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Iyanbito residents reveal concerns about safety and emergency response

TWIN LAKES, N.M. – For over 30 years, the Iyanbito community has faced inconsistency because railroad tracks block emergency services, hindering its one-way access.

The issue arose when a brush fire started on March 3. An individual put hot ashes outside during a windy evening, and the ensuing blaze covered 300 square feet of land.

When emergency personnel were contacted, their vehicles were halted by the railroad crossing because a train was passing by.

This incident sparked concerns about community safety and accessibility.

Reyaun Francisco, the chair of the Iyanbito Chapter’s CLUPC, said emergency personnel took a while to arrive at the scene, partly due to the singular arterial crossing of railroad tracks.

“We really struggle with the entrance,” said Eugene Marshall, the facility maintenance specialist at Iyanbito Chapter.

Roughly 300 trains are heavily trafficked in the western part of the U.S., and the Southern Transcon railway allows Amtrak and BSNF trains to chain through New Mexico, transporting cargo and people.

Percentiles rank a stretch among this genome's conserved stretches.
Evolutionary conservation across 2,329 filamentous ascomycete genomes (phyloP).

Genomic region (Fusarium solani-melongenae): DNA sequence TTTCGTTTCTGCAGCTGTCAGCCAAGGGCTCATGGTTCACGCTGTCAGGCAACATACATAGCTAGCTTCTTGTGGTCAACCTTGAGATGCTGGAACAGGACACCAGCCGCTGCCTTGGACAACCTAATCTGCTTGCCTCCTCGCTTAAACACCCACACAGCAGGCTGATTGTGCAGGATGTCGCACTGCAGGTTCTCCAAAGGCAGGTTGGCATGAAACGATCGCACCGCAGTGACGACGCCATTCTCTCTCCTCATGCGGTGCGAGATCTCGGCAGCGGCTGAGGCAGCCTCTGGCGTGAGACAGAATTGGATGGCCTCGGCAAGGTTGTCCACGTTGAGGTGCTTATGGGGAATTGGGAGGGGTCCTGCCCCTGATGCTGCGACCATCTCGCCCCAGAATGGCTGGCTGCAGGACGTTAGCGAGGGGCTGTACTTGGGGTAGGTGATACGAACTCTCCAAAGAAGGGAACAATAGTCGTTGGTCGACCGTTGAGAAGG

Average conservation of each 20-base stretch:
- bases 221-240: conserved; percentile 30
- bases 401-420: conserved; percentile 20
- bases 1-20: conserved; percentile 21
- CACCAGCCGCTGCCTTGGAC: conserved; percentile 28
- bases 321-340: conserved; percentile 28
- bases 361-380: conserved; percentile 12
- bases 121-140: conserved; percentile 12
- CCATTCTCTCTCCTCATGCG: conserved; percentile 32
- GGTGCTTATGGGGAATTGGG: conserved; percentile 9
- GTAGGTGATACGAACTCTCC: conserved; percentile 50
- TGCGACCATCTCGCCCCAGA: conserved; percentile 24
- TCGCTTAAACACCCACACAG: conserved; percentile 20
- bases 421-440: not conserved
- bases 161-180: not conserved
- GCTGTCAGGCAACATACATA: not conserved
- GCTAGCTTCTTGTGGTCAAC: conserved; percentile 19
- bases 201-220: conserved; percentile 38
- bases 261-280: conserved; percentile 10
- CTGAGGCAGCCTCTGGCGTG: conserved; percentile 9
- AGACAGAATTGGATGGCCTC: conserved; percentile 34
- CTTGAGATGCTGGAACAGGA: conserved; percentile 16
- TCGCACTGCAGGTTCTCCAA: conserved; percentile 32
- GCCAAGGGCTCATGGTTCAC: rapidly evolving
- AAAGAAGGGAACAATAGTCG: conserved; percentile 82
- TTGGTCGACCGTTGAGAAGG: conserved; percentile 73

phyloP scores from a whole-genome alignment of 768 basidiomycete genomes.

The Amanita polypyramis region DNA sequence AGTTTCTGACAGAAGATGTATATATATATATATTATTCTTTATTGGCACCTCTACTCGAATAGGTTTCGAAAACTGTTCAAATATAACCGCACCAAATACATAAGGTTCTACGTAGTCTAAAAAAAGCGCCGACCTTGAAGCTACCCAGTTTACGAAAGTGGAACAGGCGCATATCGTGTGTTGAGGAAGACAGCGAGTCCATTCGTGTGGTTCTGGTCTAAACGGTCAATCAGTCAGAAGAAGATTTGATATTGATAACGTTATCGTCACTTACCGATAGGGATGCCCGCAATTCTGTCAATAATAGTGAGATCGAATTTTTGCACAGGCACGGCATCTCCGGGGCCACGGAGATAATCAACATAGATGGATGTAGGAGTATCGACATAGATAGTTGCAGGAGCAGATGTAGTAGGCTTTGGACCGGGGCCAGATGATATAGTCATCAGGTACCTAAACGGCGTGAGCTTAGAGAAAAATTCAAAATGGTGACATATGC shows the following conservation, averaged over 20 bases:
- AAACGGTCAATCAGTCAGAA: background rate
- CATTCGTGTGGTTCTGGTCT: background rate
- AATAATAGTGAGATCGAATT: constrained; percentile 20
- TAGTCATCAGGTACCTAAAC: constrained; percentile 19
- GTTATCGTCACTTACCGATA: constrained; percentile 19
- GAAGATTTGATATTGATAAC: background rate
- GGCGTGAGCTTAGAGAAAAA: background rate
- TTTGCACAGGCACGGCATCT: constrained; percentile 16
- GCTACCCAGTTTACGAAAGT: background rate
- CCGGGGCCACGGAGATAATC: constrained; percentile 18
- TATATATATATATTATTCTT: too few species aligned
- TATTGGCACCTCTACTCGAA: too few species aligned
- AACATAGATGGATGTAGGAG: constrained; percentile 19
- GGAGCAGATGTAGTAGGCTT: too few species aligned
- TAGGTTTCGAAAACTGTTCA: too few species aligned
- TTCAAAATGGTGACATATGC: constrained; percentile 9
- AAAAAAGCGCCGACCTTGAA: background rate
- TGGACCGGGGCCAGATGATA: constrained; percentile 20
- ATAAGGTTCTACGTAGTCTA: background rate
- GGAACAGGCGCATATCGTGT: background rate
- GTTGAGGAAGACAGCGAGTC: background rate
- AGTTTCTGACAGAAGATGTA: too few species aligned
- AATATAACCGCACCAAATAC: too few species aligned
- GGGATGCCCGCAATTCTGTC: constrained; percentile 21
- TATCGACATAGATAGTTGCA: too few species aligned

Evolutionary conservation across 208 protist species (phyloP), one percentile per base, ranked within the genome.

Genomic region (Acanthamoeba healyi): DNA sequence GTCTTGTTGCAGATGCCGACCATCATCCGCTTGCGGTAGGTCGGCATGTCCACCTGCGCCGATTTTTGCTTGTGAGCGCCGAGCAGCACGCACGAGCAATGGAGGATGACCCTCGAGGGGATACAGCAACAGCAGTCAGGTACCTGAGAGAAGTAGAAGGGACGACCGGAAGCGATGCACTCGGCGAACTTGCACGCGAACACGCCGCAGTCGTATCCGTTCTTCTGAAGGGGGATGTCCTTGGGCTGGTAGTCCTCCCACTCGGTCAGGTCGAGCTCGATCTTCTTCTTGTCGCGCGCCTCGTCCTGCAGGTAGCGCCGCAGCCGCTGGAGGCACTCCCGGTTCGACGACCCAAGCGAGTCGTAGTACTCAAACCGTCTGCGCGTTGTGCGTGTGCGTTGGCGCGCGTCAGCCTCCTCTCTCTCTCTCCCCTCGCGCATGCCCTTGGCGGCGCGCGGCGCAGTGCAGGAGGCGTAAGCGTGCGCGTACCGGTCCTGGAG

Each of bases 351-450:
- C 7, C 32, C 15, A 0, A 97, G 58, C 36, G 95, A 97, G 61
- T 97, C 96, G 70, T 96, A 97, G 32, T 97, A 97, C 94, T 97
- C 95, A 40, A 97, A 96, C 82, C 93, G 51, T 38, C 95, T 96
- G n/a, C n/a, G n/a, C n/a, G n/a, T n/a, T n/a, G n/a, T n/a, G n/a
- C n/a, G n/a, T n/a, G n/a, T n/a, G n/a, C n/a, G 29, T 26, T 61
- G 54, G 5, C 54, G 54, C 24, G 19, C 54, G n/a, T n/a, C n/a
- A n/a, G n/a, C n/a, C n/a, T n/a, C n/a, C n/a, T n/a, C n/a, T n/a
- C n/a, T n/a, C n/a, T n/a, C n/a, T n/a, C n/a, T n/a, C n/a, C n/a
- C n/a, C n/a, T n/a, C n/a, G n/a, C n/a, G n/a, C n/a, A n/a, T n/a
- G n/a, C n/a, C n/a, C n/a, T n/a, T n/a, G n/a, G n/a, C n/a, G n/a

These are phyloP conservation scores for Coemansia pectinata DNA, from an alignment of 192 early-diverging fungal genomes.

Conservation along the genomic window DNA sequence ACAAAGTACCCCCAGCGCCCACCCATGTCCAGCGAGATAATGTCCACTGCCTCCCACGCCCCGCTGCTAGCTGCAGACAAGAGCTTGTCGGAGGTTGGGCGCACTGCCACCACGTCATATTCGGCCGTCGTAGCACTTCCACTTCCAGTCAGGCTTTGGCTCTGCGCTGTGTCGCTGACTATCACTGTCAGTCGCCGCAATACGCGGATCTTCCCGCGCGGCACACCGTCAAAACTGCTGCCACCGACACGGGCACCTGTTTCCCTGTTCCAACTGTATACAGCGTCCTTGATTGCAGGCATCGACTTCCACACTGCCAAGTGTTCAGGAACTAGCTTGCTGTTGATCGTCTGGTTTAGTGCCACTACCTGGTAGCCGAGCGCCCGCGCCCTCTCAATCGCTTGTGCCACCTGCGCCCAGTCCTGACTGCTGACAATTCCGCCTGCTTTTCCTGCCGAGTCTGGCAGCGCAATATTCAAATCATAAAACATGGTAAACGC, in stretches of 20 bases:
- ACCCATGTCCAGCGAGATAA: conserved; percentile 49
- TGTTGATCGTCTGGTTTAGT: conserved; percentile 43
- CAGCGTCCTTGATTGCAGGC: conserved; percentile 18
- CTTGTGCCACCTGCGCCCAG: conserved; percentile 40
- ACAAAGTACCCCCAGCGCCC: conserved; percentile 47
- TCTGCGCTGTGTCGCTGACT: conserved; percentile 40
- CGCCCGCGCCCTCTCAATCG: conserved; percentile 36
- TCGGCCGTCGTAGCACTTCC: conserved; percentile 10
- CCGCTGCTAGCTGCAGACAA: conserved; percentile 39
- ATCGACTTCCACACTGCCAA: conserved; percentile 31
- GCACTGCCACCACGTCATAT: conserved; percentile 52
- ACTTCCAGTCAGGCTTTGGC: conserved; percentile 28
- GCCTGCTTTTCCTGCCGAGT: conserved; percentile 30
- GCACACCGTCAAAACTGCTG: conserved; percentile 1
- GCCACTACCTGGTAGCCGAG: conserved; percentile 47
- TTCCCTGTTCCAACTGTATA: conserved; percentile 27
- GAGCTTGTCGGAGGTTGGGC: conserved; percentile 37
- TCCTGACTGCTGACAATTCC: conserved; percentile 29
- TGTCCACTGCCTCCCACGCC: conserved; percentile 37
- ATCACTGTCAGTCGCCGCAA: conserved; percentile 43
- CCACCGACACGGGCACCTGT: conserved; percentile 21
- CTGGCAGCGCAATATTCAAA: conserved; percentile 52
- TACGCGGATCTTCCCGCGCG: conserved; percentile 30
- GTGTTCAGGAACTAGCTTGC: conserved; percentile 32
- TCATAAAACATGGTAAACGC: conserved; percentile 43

In the 1880s, the Southern Transcon railway was constructed from Chicago and trails through to Southern California, according to the Southern Transcon website.

Freight trains bypass the small community of Iyanbito, which is in Eastern Navajo Agency 15 miles east of Gallup.

“(There’s) only one way in and only one way out,” Marshall said, regarding the only entrance of Iyanbito.

Secondary routes are not optional nor drivable as they involve off-roading into a wash and are eroded.

On March 7, the railroad crossing was closed due to one of the track rails breaking. That created a three-inch gap, which triggered the barriers to come down.

That day, the Gallup McKinley County School and BIA buses were among the backed-up traffic. They ultimately turned around because they had to wait an hour for the track rail to be fixed.

“The buses didn’t pick up students, and others were late for work,” Marshall said. “Some of them had appointments to get to, and they were upset.”

Read the full story in the March 28, 2024, edition of the Navajo Times.


About The Author

Boderra Joe

Boderra Joe is a reporter and photographer at Navajo Times. She has written for Gallup Sun and Rio Grande Sun and has covered various beats. She received second place for Sports Writing for the 2018 New Mexico Better Newspaper Awards. She is from Baahazhł’ah, New Mexico.

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